Essential Vs Nonessential Amino Acids

Essential and nonessential amino acids are the building blocks of life. These small organic compounds play a vital role in several biological process, particularly when it comes to building and rebuilding muscle tissue, in the form of growth and creating new proteins. But what’s the difference between essential vs nonessential amino acids?

What Are Amino Acids

Often referred to as the building blocks of protein, when protein is metabolized, it’s broken down into its simplest form amino acids. There are 20 common amino acids that play numerous roles within your human biology. Amino acids are composed of an amino group and a carboxyl group which is acidic, hence the name amino acid. Between these groups are alpha carbons which are shared through a covalent bond to both the amino group, carboxyl group, and a carbon atom, thus making the general molecular structure of an amino acid.

Amino acids are needed for several integral biological processes, such as muscle growth, muscle repair, and converting food into energy.

Your body constantly utilizes amino acids from your diet and is in a steady state of turnover, meaning that new proteins are constantly being produced, while older proteins are being degraded. These amino acids are utilized in several enzymatic reactions and support the muscle-building process, prevent muscle mass breakdown, and provide your body with more energy through neurotransmitter regulation. When your body exceeds the number of amino acids that are being broken down, you are in what’s considered to be a ‘positive amino-acid balance’ also known as a muscle-building or anabolic state. When the number of amino acids being broken down, exceeds the number of amino acids being created, you are in what is considered a breakdown of muscle mass, or a catabolic state. Theoretically, the anabolic state can also be achieved through inhibition of muscle protein breakdown. High-intensity training requires fuel for energy. The first line of energy comes from glycogen, obtained from the food you eat, with the secondary source coming from fatty acids. The tertiary source or reserve tank is obtained from amino acids.

Amino acids are broken down into three different groups, essential, non-essential, and conditional. 

Essential Amino Acids

Essential amino acids cannot be produced by your body, therefore it is essential to obtain them from your diet and the foods you eat or from supplements. Nine of the twenty amino acids are categorized as essential, which include leucine, isoleucine, valine, lysine, methionine, phenylalanine, threonine, histidine and tryptophan. Each amino acid, is separately, or in combination responsible for various functions in your body. Tryptophan, for example, is used to make niacin, melatonin, and serotonin, which promote healthy sleep and a positive mood state, while leucine is part of the branched chain amino acids, which helps stimulate muscle protein synthesis.

Nonessential Amino Acids

The remaining eleven amino acids are considered nonessential. Nonessential amino acids are those that your body naturally produces and therefore not essential to acquire through dietary sources. Alanine, asparagine, aspartic acid, glutamic acid, arginine, cysteine, glutamine, glycine, proline, serine, tyrosine are all considered nonessential amino acids. Additionally, there is a sub-group of amino acids, called conditionally essential amino acids.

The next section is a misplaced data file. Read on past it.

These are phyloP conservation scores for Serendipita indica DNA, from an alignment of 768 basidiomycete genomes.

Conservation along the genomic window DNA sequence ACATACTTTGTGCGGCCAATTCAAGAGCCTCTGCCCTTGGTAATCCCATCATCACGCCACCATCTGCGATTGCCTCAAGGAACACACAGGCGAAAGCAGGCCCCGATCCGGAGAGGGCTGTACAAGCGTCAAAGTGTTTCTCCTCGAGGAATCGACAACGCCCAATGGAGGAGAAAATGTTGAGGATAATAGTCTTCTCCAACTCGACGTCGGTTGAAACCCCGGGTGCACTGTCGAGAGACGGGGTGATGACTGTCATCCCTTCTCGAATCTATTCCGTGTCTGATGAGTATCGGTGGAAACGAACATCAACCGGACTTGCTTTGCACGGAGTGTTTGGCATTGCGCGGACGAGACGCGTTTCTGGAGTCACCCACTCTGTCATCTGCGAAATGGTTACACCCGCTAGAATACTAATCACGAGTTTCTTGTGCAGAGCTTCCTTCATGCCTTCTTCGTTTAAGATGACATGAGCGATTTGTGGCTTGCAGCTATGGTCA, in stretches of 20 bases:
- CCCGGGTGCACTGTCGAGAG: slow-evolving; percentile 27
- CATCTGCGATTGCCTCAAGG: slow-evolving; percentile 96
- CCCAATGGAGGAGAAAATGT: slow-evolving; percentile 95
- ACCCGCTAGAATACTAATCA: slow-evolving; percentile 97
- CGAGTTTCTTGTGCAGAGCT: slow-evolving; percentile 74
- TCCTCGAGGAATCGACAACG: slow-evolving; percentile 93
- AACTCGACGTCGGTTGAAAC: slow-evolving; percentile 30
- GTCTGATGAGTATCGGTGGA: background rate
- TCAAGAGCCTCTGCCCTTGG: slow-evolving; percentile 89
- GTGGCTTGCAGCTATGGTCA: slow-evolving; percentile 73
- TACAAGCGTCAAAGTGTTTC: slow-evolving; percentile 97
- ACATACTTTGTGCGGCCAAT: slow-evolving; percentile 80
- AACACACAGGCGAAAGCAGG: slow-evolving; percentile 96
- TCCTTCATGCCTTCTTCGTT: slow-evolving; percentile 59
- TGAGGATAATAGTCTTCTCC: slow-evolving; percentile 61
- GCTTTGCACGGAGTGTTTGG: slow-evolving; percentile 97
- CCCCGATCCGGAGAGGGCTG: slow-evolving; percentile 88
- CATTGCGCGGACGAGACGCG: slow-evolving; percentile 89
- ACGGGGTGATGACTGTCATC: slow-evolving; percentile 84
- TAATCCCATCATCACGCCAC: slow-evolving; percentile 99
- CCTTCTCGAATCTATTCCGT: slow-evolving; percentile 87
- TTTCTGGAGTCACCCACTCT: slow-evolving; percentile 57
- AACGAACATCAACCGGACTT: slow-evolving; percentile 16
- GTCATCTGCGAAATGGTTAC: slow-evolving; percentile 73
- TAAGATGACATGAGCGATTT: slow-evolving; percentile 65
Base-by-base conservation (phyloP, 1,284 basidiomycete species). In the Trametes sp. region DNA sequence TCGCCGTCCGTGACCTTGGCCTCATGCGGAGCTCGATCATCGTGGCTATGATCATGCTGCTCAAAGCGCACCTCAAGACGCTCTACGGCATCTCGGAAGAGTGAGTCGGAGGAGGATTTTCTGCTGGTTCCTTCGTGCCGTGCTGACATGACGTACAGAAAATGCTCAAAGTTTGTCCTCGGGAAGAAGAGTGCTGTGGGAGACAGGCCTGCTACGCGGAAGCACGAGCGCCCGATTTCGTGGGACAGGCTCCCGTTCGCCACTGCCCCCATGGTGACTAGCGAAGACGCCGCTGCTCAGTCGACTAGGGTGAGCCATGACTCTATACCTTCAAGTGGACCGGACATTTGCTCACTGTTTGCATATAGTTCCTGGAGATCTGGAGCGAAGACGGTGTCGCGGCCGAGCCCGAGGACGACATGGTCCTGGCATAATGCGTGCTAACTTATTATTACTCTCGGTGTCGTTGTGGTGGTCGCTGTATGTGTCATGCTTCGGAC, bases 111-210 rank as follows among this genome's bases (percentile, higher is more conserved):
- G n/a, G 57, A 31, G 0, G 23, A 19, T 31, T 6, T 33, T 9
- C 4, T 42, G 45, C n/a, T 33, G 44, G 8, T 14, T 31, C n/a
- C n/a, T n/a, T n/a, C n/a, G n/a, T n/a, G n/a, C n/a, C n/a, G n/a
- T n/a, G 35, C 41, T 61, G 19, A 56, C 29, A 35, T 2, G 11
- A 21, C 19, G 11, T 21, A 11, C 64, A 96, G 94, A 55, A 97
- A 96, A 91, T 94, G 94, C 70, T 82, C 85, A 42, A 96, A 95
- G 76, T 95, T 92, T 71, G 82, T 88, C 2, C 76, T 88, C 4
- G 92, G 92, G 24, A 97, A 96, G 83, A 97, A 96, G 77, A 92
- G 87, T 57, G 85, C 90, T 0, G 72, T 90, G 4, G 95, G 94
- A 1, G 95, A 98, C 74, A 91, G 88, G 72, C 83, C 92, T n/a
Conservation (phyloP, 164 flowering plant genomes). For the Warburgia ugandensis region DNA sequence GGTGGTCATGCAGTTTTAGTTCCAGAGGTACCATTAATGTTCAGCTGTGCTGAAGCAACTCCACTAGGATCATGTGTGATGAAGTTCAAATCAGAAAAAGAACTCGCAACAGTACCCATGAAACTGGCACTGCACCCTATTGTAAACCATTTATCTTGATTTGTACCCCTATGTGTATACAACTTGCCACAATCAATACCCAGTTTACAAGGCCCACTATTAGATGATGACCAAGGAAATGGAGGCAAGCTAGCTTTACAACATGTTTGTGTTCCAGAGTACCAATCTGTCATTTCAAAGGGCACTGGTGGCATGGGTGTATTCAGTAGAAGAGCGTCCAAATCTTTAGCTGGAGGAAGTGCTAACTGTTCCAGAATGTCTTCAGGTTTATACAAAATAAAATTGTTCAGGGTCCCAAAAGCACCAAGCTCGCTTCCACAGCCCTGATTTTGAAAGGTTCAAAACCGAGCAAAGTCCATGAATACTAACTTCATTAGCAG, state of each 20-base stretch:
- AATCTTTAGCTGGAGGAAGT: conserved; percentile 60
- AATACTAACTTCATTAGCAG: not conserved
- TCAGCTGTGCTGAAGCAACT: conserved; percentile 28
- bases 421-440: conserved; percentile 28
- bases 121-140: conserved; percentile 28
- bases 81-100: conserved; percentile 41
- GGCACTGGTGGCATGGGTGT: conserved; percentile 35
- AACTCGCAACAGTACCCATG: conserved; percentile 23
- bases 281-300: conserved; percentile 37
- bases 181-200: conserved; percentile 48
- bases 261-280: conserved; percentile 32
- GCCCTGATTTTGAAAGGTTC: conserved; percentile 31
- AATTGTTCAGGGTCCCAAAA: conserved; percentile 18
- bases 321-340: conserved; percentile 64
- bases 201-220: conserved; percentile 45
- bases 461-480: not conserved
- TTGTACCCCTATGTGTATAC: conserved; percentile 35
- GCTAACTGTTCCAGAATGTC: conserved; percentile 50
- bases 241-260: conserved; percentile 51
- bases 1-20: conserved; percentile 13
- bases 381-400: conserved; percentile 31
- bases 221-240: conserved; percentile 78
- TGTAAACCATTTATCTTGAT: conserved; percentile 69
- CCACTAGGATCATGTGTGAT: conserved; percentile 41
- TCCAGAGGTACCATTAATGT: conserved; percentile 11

Conditionally Essential Amino Acids

Six of the eleven remaining nonessential amino acids are considered conditionally essential amino acids. Conditionally essential amino acids are amino acids that are produced by the body, yet in times of severe physical stress, growth, or trauma, may become depleted. At times your body requires additional stores of certain amino acids which can exceed the amount we naturally produce. 

For example, L-Glutamine is one of the most versatile conditionally amino acids. Glutamine is depleted quickly through physical exercise and severe physical stress, and is one of the very few amino acids, that can cross the blood-brain barrier while supporting healthy intestinal lining and immune function. Studies have shown that glutamine can reduce exercise induce muscle soreness, and muscle mass breakdown, making glutamine one of the best supplements for exercise recovery. A growing body of evidence also supports the use of glutamine for digestive health, specifically in the treatment of inflammatory bowel disease (IBD).

Inflammatory bowel disease states such as chrons, ulcerative colitis, leaky gut, and IBS, are characterized by gut hyperpermeability. Glutamine rebuilds and repairs the gut lining by feeding the epithelial cells, which line your digestive tract.

RELATED ARTICLE Can L-Glutamine Can Help Irritable Bowel Disease

Essential Vs Nonessential Amino Acids: Takeaway

Essential and nonessential amino acids are crucial for the muscle building and repair process. Animal protein provides is a complete source of protein, providing an abundance of all essential and nonessential amino acids. Since essential amino acids are not naturally produced by the body, you must obtain them from food or supplements. If you’re plant based, it’s important to eat a variety of different foods, to obtain all the essential vitamins, minerals and amino acids, to keep your body performing at an optimal level.


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References

Lopez MJ, Mohiuddin SS. Biochemistry, Essential Amino Acids. [Updated 2021 Jan 21]. In: StatPearls [Internet]. Treasure Island (FL): StatPearls Publishing; 2021 Jan-. Available from: https://www.ncbi.nlm.nih.gov/books/NBK557845/

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